Then the disgusting ordinary racists of Britain got involved — the seemingly countless numbers of people empowered since the referendum result to be even more openly racist than previously, and, of course, those who, for many years now, have been exulting in their power to write whatever filth they want on social media, up to and including death threats, and mostly to get away with it.

Two particular targets of the online trolls were the singer Lily Allen, who had been reduced to tears after visiting the Calais refugee camp, and had apologised “on behalf of England”, and footballing hero and Match of the Day presenter Gary Lineker, who so appalled by the media witch hunt and support for it that he tweeted, “The treatment by some towards these young refugees is hideously racist and utterly heartless. What’s happening to our country?” and then faced calls for him be sacked, which he fought back against admirably, His best response, I thought, was, “Getting a bit of a spanking today, but things could be worse: Imagine, just for a second, being a refugee having to flee from your home.” Read the rest of this entry »

My Photos of the Refugees Welcome March in London, Sept. 17, 2016

Refugees Welcome Here: the march in London on September 17, 2016 (Photo: Andy Worthington).See my photos on Flickr here – and, to show solidarity, join the more than 1.3m people who have signed the petition to the UN endorsing the UN Refugee Agency’s belief that all refugees deserve to live in safety.

Yesterday (September 17), a “Refugees Welcome Here” march and rally took place in London, following up on a massive march in support of refugees that took place in March, which I photographed and wrote about here. Organised by Solidarity with Refugees, the event (on Facebook here) had the support of dozens of organisations, including Action Aid, Amnesty International UK, Freedom From Torture, Friends of the Earth, Help Refugees UK (the main provider of support in Calais), Hope Not Hate, Oxfam and Stand Up to Racism.

There were many thousands of people on the march, which was colourful, noisy and positive, with numerous passionate and poignant handwritten placards and banners, as well as placards produced by some of the many organisations supporting the march.

However, it was impossible not to be disappointed that there were not many more people marching, as the largest humanitarian crisis in the lifetimes of anyone born after the Second World War continues. The statistics are sobering and horrific. As the Observer reported today, in an article entitled, “Why won’t the world tackle the refugee crisis?”: Read the rest of this entry »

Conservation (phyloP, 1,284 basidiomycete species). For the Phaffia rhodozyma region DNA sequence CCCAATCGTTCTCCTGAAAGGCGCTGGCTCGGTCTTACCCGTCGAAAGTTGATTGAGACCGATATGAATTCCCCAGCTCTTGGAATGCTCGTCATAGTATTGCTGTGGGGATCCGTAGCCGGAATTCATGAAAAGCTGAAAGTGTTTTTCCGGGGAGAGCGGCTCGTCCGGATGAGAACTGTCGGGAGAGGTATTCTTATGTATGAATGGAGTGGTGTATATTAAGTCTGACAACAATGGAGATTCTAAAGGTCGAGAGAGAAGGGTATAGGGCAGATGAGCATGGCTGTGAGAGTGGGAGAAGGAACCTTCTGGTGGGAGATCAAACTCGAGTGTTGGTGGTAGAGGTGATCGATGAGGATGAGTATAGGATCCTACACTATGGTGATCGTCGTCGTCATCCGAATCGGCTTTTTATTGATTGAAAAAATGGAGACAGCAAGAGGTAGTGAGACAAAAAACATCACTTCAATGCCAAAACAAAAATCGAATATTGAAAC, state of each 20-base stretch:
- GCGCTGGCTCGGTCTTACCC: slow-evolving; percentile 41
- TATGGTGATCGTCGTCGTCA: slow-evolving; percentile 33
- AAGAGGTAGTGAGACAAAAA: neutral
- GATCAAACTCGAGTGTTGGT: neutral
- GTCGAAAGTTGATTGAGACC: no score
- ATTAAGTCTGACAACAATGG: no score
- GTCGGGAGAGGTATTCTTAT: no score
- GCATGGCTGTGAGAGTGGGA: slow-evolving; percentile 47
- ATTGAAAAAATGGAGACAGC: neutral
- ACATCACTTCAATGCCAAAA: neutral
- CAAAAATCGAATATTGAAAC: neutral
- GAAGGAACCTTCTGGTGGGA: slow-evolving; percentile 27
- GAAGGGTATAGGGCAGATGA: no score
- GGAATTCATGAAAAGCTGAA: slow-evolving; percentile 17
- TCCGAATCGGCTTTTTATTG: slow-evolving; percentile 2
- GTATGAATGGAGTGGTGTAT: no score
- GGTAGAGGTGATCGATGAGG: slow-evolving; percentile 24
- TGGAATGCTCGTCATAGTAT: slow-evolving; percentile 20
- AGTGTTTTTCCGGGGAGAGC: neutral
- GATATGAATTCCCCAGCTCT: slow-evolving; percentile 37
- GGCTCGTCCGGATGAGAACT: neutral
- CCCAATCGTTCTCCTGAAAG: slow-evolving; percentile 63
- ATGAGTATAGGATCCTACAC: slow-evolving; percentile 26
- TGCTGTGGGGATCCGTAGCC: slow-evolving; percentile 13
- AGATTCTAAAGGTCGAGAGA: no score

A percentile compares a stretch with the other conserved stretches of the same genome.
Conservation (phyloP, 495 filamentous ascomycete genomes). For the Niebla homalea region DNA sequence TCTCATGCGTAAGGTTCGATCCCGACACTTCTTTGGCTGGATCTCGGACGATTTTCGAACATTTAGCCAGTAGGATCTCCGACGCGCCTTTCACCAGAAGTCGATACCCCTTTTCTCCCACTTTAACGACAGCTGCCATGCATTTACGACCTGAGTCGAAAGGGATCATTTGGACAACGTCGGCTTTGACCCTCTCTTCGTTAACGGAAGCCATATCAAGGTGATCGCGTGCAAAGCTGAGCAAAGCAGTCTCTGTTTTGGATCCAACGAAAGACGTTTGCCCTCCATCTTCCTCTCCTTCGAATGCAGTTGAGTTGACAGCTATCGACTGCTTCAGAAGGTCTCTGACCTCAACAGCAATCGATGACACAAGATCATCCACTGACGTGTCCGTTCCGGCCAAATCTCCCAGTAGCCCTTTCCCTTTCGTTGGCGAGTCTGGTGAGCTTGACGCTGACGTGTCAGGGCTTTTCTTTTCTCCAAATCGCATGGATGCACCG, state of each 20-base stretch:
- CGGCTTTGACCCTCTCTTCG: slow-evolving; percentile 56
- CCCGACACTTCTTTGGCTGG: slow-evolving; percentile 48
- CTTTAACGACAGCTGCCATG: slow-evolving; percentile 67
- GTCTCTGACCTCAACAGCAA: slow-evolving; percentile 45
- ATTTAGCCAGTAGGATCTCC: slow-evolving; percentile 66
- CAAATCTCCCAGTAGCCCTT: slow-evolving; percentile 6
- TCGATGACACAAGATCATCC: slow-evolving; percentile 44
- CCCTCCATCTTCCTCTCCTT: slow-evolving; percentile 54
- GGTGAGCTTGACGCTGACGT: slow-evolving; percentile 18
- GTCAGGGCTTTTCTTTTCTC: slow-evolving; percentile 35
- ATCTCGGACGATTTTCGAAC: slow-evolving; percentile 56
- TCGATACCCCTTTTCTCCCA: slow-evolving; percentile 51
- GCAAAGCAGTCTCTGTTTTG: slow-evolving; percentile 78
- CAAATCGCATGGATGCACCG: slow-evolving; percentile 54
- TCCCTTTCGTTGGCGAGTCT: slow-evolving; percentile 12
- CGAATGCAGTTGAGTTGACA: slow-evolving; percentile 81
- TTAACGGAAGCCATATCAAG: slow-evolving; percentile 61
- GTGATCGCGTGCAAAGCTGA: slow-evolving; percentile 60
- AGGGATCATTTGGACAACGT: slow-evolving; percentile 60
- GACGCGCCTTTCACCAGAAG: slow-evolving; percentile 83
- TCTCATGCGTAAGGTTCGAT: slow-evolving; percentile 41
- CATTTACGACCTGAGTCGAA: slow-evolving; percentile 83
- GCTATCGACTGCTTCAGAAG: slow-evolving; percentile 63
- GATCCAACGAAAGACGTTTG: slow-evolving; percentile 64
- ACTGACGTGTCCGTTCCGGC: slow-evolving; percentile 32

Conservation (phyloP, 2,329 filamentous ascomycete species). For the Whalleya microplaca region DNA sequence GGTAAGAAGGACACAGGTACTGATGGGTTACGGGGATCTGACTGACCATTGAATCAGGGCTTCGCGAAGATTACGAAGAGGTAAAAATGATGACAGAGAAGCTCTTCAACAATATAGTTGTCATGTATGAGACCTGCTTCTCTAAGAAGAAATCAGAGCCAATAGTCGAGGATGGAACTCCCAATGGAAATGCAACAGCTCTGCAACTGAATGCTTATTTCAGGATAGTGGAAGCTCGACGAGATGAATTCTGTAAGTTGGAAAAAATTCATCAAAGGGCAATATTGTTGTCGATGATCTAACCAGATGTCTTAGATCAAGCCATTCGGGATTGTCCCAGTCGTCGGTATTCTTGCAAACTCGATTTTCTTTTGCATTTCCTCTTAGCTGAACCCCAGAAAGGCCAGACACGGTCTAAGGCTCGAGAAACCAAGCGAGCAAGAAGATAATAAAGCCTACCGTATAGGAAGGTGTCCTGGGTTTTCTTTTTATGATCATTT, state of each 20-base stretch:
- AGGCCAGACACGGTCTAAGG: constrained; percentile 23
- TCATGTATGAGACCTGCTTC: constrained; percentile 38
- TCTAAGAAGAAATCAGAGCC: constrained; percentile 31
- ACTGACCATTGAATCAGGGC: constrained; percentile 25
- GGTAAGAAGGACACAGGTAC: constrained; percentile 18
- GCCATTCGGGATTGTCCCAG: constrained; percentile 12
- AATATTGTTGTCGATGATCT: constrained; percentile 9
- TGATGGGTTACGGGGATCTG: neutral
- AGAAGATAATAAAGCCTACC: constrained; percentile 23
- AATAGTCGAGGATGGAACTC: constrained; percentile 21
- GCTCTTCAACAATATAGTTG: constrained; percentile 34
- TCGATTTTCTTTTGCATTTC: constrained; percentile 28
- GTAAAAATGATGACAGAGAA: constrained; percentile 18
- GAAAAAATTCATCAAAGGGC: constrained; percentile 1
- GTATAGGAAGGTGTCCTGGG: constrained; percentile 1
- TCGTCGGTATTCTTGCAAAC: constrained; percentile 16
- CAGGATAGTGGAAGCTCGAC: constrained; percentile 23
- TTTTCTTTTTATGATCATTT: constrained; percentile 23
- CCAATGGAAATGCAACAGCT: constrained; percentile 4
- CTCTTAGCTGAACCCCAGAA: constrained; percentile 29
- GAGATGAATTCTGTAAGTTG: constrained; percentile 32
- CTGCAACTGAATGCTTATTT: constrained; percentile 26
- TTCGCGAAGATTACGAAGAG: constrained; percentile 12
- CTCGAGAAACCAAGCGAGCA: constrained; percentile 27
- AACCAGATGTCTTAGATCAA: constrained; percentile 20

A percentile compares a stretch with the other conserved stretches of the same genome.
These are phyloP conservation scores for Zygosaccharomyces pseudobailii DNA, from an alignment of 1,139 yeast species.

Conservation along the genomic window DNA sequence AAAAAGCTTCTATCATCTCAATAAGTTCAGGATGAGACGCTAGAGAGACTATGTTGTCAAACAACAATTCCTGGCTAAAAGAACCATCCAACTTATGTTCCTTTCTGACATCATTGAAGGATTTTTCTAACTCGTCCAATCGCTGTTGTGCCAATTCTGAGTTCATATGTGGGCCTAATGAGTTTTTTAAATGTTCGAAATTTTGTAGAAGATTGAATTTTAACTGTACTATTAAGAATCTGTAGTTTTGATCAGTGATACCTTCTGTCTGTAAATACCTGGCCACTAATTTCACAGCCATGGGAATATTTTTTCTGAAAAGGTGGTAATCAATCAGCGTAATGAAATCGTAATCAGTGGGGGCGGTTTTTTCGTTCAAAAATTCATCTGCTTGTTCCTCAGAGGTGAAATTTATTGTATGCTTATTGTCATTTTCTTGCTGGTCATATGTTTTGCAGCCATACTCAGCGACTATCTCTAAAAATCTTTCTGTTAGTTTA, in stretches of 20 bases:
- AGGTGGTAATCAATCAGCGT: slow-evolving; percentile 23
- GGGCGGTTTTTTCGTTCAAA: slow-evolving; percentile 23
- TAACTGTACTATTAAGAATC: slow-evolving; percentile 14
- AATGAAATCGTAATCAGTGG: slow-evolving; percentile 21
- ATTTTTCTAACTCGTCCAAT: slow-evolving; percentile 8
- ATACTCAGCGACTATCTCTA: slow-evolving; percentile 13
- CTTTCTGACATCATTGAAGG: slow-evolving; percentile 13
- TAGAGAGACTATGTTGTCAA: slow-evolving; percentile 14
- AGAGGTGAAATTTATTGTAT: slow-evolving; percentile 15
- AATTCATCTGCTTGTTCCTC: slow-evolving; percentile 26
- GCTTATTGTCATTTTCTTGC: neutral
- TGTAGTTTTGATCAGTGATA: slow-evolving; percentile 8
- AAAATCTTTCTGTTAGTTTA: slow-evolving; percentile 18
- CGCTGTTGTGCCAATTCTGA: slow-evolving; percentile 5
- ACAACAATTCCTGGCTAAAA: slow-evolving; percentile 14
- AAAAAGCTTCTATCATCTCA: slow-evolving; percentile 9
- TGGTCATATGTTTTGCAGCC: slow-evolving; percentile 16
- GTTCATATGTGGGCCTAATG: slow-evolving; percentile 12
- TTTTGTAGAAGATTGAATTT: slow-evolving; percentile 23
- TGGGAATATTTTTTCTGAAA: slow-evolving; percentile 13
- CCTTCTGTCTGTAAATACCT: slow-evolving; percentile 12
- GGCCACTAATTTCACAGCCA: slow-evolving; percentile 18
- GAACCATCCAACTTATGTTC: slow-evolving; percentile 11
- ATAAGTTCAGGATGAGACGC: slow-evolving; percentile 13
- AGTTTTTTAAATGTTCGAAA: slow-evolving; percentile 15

Heartless: The 289 Tory MPs Who Voted To Prevent 3,000 Refugee Children from Joining Their Relatives in the UK

Refugee children in Slovenia, photographed on October 22, 2015 (Photo: Jeff J Mitchell/Getty Images).Please sign the new e-petition to the British government, “Britain must not turn its back on child refugees in Europe”, which has secured over 25,000 signatures in 24 hours.

On Monday evening, the cruelty of this government was, yet again, laid bare, when, by 294 votes to 276, MPs voted against an amendment to the Immigration Bill tabled by Lord Alf Dubs, who, as the BBC described it, “arrived in the UK in 1939 as a six-year-old refugee fleeing the persecution of Jews in Nazi-occupied Czechoslovakia.”

The amendment, calling on the government to take in 3,000 unaccompanied refugee children, already in Europe, who have relatives in the UK, was defeated “after the Home Office persuaded most potential Tory rebels that it was doing enough to help child refugees in Syria and neighbouring countries,” as the Guardian described it.

Home Office minister James Brokenshire said during the debate that the government could not support a policy that would “inadvertently create a situation in which families see an advantage in sending children alone, ahead and in the hands of traffickers, putting their lives at risk by attempting treacherous sea crossings to Europe which would be the worst of all outcomes.”

However, Keir Starmer, the shadow immigration minister, disagreed, and voiced the concerns I and numerous other British citizens have. “What it boils down to,” Starmer stated, “is to say we must abandon these children to their fate, lest if we do anything, others may follow in their footsteps. I am not prepared to take that position.” Read the rest of this entry »